Have you ever gone wine tasting and felt overwhelmed & confused by the words your tasting host used? There are a plethora of terms used in the wine industry to describe wines and how they smell, how they taste, and how the appear. It takes hours and hours of study and tasting to learn all of the terms that experts know. It’s good to have a few terms up your sleeve when you go wine tasting so you can get the most out of the experience. We’ve put together these 15 wine tasting words to help get you started and help you sound like a pro the next time you are out tasting.
Aged: Wine is an ever-changing organism that grows with age. A wine that was made more recently will taste differently than one that has been in a bottle for years. Typically wineries are giving you young wines to taste in anticipation that you will purchase it and keep it until you are ready to drink it. However, on occasion you’ll encounter a library tasting where older wines are available for tasting.
Aroma: Every time you taste a new wine, your first step should be to smell it to experience the aroma. Swirl the glass to release the aroma and stick your nose down in the glass. This may feel awkward at first, but will give your brain important information to help you determine what the wine might taste like. Without first getting the aroma, your brain will miss some important details you need to fully understand what you will later taste.
Legs: This is one of those wine tasting words that is easy to understand once you know what it means. After swirling your glass of wine, you might notice some of the liquid clinging to the sides of the glass. These are the legs and the thicker the clinging, the higher the alcohol level. This is a great indicator of what to expect in terms of alcohol before tasting the wine.
Palate: Your palate is essentially what you use to taste. Everyone tastes differently depending on how developed their palate is. A new wine drinker might have a difficult time detecting flavors on their palate where as a wine connoisseur could detect multiple items in a wine. A highly developed palate is not required for wine tasting. Rather, the more you taste the more your palate will develop, so get started tasting and thinking about the flavors you find in each sip.
Dry: Wines are categorized by their sweetness level, or lack thereof. A dry wine contains little to no sugar, leaving a dry feeling on your tongue. Dry wines are typically red and pair well with savory foods.
Off dry: Wines defined as off dry are almost always white and contain some residual sugar. They can be easy drinking, but the amount of sweetness can vary depending on the acid level in the wine.
Sweet: Usually sweet wines fall in the category of dessert wines and contain a larger amount of sugar. Many new wine drinkers like sweet wines, but they are amazing when paired with sweet foods. Typically these wines are given last during a wine tasting.
Fruit forward: When detecting the flavors on your palate, wines that provide more fruit flavors like strawberry, cherry, blackberry, etc. are defined as fruit forward. Novice wine drinkers may think wines typically fall into this category, but many wines present savory flavors instead.
Savory: Things that might be detected in wines that present savory flavors are earth, mineral, leather, tobacco, and herb. These flavors do not indicate dry or off dry wines, but are in addition to those characteristics of wine.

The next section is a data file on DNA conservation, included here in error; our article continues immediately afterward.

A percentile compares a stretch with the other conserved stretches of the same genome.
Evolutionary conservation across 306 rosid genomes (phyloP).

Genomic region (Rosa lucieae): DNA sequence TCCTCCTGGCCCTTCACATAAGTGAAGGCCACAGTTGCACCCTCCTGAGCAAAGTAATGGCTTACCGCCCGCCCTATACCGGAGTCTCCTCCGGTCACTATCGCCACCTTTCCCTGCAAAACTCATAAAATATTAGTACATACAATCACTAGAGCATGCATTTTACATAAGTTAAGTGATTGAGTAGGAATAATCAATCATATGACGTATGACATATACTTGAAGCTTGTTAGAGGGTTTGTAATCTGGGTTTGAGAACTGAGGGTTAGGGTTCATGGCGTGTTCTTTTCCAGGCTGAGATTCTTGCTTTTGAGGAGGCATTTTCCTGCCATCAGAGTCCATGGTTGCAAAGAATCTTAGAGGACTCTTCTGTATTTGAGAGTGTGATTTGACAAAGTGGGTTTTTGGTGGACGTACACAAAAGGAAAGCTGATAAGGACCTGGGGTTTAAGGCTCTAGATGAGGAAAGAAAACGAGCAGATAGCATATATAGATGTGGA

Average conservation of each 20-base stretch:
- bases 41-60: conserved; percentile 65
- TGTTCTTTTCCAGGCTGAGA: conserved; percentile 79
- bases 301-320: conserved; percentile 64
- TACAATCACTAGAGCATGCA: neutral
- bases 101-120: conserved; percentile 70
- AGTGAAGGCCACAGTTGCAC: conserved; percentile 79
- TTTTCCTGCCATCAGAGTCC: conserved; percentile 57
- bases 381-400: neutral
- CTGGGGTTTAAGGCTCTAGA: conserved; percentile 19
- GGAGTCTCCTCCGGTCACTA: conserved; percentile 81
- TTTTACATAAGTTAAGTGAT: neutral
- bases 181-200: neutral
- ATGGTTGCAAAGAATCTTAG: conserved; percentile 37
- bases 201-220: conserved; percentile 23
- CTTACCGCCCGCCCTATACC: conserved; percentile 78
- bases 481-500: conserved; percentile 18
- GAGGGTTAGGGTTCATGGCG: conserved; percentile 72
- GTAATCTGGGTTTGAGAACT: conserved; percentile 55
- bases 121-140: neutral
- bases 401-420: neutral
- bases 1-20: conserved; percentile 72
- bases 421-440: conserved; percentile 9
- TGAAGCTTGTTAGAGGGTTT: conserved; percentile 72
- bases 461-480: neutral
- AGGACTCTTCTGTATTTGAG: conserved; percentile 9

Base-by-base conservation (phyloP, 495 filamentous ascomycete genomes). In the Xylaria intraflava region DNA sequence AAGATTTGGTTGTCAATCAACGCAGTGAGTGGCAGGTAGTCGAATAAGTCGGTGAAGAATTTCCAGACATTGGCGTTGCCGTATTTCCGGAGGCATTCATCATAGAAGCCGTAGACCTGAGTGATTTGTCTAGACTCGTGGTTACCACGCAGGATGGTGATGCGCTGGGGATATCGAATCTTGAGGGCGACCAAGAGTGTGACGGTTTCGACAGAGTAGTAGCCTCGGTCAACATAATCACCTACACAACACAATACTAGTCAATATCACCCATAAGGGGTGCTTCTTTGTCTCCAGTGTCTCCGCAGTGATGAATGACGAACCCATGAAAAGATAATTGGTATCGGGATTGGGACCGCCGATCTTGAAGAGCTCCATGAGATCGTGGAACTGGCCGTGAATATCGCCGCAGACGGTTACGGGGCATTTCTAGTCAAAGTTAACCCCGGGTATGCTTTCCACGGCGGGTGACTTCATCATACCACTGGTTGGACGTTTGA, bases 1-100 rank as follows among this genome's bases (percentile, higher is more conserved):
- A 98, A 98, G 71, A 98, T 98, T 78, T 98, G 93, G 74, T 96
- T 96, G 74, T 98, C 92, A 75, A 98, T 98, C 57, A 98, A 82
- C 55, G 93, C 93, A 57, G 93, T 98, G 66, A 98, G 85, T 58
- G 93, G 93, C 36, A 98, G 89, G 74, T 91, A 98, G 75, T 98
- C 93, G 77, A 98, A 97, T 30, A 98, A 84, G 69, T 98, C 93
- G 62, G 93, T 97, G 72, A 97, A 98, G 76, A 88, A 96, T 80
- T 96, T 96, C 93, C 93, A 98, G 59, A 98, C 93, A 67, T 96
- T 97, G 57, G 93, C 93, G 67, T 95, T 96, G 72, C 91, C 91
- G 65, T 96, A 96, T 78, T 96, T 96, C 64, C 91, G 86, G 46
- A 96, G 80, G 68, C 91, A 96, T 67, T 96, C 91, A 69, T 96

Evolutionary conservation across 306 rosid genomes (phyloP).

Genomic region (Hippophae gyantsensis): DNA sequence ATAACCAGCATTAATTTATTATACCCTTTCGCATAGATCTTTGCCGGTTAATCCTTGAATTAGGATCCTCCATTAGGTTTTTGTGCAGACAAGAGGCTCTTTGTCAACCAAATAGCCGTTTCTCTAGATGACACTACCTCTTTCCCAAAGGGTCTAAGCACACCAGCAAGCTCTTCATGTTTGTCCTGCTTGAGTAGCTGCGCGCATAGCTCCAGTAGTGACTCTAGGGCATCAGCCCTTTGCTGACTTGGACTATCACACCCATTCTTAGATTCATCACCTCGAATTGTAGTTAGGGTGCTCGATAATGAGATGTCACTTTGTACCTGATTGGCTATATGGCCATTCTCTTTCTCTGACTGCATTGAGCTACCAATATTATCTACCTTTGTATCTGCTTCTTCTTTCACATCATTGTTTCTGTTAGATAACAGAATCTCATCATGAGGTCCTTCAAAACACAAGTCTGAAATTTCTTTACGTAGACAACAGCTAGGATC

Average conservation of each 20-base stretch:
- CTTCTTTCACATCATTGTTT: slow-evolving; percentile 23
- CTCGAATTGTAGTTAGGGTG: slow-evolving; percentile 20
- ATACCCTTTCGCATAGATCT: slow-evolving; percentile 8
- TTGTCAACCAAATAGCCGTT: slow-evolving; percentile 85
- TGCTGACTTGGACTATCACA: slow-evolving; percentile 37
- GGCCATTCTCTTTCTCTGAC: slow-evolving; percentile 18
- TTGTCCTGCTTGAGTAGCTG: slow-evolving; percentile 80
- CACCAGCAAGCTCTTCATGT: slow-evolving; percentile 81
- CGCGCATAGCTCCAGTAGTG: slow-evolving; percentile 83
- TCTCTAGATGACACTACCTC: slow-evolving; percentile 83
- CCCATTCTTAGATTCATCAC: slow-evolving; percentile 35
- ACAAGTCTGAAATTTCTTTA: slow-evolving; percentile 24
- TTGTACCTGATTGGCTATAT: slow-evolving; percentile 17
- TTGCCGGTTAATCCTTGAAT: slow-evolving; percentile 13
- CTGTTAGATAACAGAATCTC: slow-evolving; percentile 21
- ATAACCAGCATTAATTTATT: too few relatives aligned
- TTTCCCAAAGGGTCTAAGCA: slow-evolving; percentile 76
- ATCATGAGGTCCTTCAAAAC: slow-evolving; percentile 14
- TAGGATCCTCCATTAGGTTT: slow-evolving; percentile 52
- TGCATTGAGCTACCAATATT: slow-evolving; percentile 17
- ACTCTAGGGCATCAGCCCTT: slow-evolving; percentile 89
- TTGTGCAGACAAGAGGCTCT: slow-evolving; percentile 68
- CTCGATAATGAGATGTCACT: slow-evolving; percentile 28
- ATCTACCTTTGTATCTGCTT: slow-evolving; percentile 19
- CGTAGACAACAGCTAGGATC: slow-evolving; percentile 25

Body: Body explains how wine feels when it’s in your mouth and is broken up into 3 types: light, medium, and full. Once you take a sip of wine, let it sit in your mouth for a few moments to help you determine its body. Still not making sense? A common analogy for how to explain body is milk. Light body wines are like skim milk, medium body is like whole milk, and full body are like half and half. Next time you taste wine, let it sit in your mouth for a bit and then try to determine its body.
Tannin: What makes a wine taste dry? Generally it’s the tannin, which is a natural element found in fruit skins (like red grape skins) and wood (like oak). So it makes sense that wine made from red grapes and aged in oak would present tannin. Tannin brings a bitter texture, not flavor, to wine similar to that of black tea.
Acidity: New wine drinkers, or those who don’t prefer wine, are often put off by a sour taste. This is presented by the level of acidity in the wine. Over time, think about the acid level you prefer in wine to determine what you prefer. If you like wines that make you pucker more, you like highly acidic wines like Riesling.
Finish: After you take a sip of wine and swallow it, you experience the finish. This is the feeling that wine leaves behind in your mouth. It can by spicy, smooth, or bitter, and it can play greatly into how well you like a wine.
Balance: How many of the elements play together when you take a sip of wine defines balance. If the acidity, body, tannin, sweetness level work together well, you’ve experienced a balanced wine. If the fruit forwardness is overwhelming in your sip, then the wine is out of balance. A balanced wine is always going to be the most enjoyable wine.
Complexity: This is one of the hardest concepts to understand in wine and takes some practice to recognize. When you taste a complex wine, you notice a series of characteristics popping up in your mouth within seconds as you take a sip. Wines where you can only taste cherry would be considered one-note. But with a complex wine, you might detect cherry, chocolate, tobacco, tannin, and spiciness all in one sip and not all at the same time.
These are just 15 wine tasting words, but the ones that you’re likely to hear from your wine host during a tasting. You can learn best what these really mean by practicing detecting each term each time you taste wine.